Organoids to Study Intestinal Nutrient Transport, Drug Uptake and Metabolism - Update to the Human Model and Expansion of Applications
Zietek, T., Giesbertz, P., Ewers, M., Reichart, F., Weinmuller, M., Urbauer, E., Haller, D., Demir, I. E., Ceyhan, G. O., Kessler, H., and Rath, E. (2020). Front Bioeng Biotechnol 8, 577656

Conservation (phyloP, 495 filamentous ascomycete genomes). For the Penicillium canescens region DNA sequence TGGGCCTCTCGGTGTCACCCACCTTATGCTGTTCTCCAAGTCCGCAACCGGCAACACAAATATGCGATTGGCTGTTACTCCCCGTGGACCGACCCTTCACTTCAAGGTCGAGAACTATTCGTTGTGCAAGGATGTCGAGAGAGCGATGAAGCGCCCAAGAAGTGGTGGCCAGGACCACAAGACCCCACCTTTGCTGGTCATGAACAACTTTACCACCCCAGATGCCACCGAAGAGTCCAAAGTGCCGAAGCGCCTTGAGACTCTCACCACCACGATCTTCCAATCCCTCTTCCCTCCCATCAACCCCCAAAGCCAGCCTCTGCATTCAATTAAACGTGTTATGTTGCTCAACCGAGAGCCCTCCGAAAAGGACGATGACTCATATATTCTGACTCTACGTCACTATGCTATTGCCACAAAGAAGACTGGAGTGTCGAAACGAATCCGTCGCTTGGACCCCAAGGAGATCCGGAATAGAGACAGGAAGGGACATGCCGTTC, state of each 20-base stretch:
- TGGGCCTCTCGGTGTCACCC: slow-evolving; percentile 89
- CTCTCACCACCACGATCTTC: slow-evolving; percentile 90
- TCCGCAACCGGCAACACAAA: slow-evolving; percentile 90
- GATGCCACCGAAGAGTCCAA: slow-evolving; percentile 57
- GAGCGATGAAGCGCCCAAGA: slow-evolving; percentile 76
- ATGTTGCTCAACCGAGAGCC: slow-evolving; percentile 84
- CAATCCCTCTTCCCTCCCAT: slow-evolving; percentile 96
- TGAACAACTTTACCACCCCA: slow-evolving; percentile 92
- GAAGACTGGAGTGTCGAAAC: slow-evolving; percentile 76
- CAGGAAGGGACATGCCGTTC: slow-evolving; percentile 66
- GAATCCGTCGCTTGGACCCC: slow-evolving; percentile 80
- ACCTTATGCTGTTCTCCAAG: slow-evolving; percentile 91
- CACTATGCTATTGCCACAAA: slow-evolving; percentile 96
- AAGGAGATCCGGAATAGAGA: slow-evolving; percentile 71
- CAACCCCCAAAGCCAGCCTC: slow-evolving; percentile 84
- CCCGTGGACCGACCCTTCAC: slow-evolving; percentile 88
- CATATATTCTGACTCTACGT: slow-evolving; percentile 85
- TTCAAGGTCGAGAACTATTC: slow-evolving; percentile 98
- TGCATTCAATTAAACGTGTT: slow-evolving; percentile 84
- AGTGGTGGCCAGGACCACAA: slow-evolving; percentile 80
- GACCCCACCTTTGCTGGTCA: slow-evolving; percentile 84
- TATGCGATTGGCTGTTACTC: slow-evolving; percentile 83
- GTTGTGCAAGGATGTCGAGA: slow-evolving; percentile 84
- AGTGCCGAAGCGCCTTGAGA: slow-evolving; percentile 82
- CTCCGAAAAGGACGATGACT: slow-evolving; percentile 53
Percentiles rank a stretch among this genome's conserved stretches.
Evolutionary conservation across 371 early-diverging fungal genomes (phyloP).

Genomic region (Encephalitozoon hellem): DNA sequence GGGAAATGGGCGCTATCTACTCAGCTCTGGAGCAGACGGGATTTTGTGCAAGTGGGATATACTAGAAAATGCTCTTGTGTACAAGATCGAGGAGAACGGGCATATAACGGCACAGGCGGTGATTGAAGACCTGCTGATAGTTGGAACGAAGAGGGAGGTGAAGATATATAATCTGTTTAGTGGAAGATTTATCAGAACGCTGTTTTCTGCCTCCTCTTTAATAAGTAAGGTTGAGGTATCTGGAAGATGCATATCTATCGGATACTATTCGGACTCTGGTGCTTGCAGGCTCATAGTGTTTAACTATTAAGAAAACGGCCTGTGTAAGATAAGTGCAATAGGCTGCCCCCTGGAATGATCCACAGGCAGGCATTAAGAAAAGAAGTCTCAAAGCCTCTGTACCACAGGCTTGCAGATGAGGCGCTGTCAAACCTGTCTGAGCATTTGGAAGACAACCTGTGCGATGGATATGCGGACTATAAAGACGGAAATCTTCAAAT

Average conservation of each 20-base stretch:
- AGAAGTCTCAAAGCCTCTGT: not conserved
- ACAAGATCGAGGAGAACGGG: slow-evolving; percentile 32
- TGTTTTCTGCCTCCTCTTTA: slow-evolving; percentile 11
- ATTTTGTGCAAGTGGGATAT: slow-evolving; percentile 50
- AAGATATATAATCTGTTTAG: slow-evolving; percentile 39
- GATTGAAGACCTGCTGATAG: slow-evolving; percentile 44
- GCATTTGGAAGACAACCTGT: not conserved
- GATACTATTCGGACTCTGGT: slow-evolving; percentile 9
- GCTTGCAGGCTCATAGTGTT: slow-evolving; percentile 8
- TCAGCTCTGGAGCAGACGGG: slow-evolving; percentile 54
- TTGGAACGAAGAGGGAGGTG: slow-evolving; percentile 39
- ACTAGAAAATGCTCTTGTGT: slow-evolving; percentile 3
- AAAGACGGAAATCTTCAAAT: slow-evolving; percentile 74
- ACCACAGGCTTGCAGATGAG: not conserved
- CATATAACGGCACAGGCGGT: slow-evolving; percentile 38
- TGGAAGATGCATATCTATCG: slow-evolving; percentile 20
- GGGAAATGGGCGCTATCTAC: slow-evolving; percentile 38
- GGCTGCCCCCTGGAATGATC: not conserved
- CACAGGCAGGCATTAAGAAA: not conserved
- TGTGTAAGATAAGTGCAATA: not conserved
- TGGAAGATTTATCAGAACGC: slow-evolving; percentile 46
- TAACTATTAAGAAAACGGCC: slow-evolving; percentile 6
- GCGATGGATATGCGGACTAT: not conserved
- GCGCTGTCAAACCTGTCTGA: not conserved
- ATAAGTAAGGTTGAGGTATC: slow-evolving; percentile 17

Intestinal transport and sensing processes and their interconnection to metabolism are relevant to pathologies such as malabsorption syndromes, inflammatory diseases, obesity and type 2 diabetes. Constituting a highly selective barrier, intestinal epithelial cells absorb, metabolize, and release nutrients into the circulation, hence serving as gatekeeper of nutrient availability and metabolic health for the whole organism. Next to nutrient transport and sensing functions, intestinal transporters including peptide transporter 1 (PEPT1) are involved in the absorption of drugs and prodrugs, including certain inhibitors of angiotensin-converting enzyme, protease inhibitors, antivirals, and peptidomimetics like β-lactam antibiotics. Here, we verify the applicability of 3D organoids for in vitro investigation of intestinal biochemical processes related to transport and metabolism of nutrients and drugs. Establishing a variety of methodologies including illustration of transporter-mediated nutrient and drug uptake and metabolomics approaches, we highlight intestinal organoids as robust and reliable tool in this field of research. Currently used in vitro models to study intestinal nutrient absorption, drug transport and enterocyte metabolism, such as Caco-2 cells or rodent explant models are of limited value due to their cancer and non-human origin, respectively. Particularly species differences result in poorly correlative data and findings obtained in these models cannot be extrapolated reliably to humans, as indicated by high failure rates in drug development pipelines. In contrast, human intestinal organoids represent a superior model of the intestinal epithelium and might help to implement the 3Rs (Reduction, Refinement and Replacement) principle in basic science as well as the preclinical and regulatory setup.